How to Cite this Article: Shimojima K, Okumura A, Mori H, Abe S, Ikeno M, Shimizu T, Yamamoto T. 2012. De novo microdeletion of 5q14.3 excluding MEF2C in a patient with infantile Spasms, microcephaly, and agenesis of the corpus callosum. Am J Med Genet Part A. 158A:2272–2276.
De novo microdeletion of 5q14.3 excluding MEF2C in a patient with infantile spasms, microcephaly, and agenesis of the corpus callosum†
Article first published online: 27 JUL 2012
Copyright © 2012 Wiley Periodicals, Inc.
American Journal of Medical Genetics Part A
Volume 158A, Issue 9, pages 2272–2276, September 2012
How to Cite
Shimojima, K., Okumura, A., Mori, H., Abe, S., Ikeno, M., Shimizu, T. and Yamamoto, T. (2012), De novo microdeletion of 5q14.3 excluding MEF2C in a patient with infantile spasms, microcephaly, and agenesis of the corpus callosum. Am. J. Med. Genet., 158A: 2272–2276. doi: 10.1002/ajmg.a.35490
- Issue published online: 24 AUG 2012
- Article first published online: 27 JUL 2012
- Manuscript Accepted: 25 APR 2012
- Manuscript Received: 14 NOV 2011
- Japan Ministry of Education, Science, Sports and Culture. Grant Numbers: 21591334, 22890199
- 5q14.3 deletion;
- infantile spasms;
- agenesis of the corpus callosum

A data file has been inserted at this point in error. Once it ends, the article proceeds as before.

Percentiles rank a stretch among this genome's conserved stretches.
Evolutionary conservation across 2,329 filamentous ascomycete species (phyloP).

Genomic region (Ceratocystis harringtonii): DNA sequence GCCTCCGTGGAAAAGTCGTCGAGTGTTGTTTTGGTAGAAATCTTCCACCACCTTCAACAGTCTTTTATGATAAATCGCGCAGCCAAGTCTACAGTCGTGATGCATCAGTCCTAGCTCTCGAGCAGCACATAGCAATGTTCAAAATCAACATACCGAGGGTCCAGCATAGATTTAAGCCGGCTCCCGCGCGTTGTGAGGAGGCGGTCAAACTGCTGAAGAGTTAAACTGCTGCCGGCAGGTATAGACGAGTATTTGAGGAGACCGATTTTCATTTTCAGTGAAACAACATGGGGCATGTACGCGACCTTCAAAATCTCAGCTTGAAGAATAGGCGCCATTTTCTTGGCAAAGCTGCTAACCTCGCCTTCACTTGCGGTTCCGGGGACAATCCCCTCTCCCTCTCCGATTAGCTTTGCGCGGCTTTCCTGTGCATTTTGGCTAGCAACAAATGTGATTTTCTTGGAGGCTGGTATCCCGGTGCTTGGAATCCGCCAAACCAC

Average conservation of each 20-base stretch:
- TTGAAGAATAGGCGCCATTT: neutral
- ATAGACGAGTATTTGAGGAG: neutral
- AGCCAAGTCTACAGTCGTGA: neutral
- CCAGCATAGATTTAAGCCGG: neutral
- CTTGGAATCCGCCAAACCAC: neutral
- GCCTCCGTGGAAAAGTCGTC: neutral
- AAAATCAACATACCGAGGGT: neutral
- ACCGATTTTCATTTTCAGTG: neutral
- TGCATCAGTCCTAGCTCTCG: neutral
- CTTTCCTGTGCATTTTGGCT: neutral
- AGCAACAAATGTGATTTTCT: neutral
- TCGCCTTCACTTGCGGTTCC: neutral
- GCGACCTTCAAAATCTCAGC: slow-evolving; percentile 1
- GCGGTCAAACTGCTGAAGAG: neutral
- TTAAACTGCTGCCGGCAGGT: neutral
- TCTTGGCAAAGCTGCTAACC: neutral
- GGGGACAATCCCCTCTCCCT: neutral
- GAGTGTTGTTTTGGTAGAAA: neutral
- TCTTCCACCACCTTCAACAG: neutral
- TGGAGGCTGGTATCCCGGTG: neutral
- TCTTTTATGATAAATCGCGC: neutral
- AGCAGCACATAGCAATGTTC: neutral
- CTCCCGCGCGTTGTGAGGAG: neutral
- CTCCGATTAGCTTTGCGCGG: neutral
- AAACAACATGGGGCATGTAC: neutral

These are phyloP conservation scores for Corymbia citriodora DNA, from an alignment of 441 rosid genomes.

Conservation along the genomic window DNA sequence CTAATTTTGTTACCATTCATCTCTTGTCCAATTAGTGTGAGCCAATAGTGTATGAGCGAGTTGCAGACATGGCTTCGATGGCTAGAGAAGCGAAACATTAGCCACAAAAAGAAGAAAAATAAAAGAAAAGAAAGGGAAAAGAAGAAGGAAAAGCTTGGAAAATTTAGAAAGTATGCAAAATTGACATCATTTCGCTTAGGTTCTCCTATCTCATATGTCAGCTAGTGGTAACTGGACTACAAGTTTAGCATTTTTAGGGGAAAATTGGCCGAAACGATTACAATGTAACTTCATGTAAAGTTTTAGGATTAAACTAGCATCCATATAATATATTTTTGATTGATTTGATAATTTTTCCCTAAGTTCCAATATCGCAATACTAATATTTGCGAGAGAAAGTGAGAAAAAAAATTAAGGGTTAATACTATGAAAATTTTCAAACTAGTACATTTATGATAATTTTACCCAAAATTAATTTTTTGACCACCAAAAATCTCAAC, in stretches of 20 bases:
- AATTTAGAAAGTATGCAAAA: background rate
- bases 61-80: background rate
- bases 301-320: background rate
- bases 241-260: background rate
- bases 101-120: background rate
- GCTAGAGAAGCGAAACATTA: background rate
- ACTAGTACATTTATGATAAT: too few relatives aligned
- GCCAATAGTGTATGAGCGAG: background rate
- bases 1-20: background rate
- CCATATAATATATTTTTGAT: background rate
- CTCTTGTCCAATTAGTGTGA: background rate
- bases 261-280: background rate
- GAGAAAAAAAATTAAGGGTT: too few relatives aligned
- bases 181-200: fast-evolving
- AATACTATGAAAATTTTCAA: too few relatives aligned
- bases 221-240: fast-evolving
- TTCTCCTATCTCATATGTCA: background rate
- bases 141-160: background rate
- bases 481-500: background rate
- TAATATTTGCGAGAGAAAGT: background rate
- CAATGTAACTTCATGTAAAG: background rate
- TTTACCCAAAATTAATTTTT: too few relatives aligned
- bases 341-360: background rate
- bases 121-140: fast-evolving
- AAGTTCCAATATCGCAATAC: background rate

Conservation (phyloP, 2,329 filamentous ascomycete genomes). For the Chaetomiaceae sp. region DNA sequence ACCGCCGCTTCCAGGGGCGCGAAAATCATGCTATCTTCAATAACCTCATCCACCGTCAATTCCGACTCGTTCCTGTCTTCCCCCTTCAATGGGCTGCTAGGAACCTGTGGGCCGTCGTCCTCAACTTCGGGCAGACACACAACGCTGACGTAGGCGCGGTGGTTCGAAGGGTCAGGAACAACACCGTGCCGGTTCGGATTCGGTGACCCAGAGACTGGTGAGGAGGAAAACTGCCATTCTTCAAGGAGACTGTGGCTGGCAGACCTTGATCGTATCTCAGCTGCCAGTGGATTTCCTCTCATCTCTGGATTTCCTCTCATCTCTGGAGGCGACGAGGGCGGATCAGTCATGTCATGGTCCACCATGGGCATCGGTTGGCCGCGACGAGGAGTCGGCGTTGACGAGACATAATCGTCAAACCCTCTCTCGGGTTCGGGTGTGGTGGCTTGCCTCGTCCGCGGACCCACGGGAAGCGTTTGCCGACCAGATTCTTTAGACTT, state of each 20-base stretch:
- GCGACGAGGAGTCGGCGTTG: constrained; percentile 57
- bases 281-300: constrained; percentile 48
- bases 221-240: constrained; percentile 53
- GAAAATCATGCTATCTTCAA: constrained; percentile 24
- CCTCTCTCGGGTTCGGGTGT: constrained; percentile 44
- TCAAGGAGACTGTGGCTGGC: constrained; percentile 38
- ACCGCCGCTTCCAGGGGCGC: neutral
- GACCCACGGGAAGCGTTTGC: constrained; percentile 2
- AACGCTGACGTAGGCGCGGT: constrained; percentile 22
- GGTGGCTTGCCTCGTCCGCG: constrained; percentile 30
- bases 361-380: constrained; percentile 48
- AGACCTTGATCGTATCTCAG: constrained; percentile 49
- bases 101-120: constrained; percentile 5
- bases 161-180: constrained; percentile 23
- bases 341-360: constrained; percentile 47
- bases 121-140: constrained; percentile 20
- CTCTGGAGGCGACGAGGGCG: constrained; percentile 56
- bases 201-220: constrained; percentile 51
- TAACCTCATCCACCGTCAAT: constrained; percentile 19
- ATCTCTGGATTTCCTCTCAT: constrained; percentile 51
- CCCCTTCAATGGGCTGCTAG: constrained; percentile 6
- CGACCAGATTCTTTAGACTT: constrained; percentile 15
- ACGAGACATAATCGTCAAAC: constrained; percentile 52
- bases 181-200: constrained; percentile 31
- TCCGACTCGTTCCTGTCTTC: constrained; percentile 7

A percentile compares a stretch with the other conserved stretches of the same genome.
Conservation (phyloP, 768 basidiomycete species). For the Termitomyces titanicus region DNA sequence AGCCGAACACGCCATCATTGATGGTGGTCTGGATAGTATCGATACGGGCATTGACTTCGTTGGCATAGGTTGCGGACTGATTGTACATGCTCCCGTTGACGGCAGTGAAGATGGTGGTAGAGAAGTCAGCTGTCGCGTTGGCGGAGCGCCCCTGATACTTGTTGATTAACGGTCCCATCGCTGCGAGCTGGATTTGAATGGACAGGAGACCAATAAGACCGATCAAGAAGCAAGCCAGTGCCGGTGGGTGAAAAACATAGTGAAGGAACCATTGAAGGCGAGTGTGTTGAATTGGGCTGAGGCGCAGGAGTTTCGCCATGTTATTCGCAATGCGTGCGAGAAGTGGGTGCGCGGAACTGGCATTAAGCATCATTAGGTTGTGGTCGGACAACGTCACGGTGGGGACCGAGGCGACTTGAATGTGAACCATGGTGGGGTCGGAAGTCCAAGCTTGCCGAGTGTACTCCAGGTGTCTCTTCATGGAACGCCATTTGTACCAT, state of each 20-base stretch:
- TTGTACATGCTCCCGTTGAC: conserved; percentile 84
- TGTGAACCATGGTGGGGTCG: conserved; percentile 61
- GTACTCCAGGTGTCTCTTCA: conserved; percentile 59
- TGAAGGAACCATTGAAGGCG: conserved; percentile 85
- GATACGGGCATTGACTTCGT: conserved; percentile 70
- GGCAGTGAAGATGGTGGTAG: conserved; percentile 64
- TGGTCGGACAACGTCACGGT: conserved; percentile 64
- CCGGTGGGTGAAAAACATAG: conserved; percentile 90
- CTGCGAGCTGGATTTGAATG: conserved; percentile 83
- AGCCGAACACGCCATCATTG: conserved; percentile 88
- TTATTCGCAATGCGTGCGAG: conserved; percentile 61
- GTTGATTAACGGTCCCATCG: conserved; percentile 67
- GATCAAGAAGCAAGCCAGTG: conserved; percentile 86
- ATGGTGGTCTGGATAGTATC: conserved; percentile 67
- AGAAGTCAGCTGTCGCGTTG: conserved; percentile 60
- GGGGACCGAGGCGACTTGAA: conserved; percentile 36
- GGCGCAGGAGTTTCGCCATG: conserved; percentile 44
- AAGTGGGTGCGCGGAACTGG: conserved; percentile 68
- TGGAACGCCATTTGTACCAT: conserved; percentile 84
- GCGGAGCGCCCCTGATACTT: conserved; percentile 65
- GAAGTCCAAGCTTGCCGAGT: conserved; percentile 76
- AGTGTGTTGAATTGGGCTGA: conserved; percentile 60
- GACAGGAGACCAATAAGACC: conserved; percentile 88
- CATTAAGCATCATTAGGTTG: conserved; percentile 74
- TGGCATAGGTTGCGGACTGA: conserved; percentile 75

The 5q14.3 microdeletion syndrome has recently been recognized as a clinical entity manifesting as severe intellectual disability, epilepsy, and brain malformations. Analysis of the shortest region of overlap among patients with this syndrome and subsequent identification of nucleotide alterations in the coding region of myocyte enhancer factor 2C gene (MEF2C) have suggested MEF2C as the gene responsible for the 5q14.3 microdeletion syndrome. We identified a de novo 3.4-Mb deletion of 5q14.3 in a patient with infantile spasms, microcephaly, and brain malformation. The deleted region in the present patient was positional toward the centromere, and MEF2C was not included in the deleted region. However the neurological and dysmorphic features of the present patient resembled those of patients with the 5q14.3 microdeletion syndrome. We consider that a positional effect is the likely explanation for this evidence. To study the precise mechanism of this positional effect, further information is required on patients showing atypical deletions neighboring MEF2C. © 2012 Wiley Periodicals, Inc.